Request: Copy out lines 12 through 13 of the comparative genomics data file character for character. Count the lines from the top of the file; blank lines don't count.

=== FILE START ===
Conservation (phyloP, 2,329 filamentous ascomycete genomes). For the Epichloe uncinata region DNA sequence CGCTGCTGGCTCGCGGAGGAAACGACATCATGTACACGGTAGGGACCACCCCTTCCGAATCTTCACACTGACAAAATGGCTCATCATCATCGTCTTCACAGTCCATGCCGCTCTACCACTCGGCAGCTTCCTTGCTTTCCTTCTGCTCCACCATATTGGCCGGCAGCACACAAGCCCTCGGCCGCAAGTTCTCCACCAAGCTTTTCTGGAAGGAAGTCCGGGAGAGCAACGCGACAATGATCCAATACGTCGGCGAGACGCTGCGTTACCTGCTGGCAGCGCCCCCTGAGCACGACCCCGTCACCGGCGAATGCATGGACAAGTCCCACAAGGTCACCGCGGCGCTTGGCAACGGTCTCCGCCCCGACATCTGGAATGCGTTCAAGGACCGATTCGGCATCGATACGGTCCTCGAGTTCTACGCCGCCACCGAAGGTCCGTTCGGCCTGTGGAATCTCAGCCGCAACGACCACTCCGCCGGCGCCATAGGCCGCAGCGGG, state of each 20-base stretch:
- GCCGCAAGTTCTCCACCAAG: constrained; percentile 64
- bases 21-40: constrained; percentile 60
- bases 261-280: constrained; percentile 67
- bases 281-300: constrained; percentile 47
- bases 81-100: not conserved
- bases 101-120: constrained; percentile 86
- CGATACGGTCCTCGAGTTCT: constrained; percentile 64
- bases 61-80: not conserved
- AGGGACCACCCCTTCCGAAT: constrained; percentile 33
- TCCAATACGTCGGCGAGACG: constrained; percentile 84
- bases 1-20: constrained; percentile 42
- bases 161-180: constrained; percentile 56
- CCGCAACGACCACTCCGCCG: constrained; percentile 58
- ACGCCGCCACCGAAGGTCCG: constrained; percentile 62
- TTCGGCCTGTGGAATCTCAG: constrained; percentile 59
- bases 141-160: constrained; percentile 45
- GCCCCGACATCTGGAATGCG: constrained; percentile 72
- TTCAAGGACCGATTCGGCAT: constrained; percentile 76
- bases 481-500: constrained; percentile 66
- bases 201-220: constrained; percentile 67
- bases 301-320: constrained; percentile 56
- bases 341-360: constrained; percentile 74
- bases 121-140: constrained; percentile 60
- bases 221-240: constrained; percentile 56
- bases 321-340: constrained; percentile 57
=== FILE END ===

- bases 1-20: constrained; percentile 42
- bases 161-180: constrained; percentile 56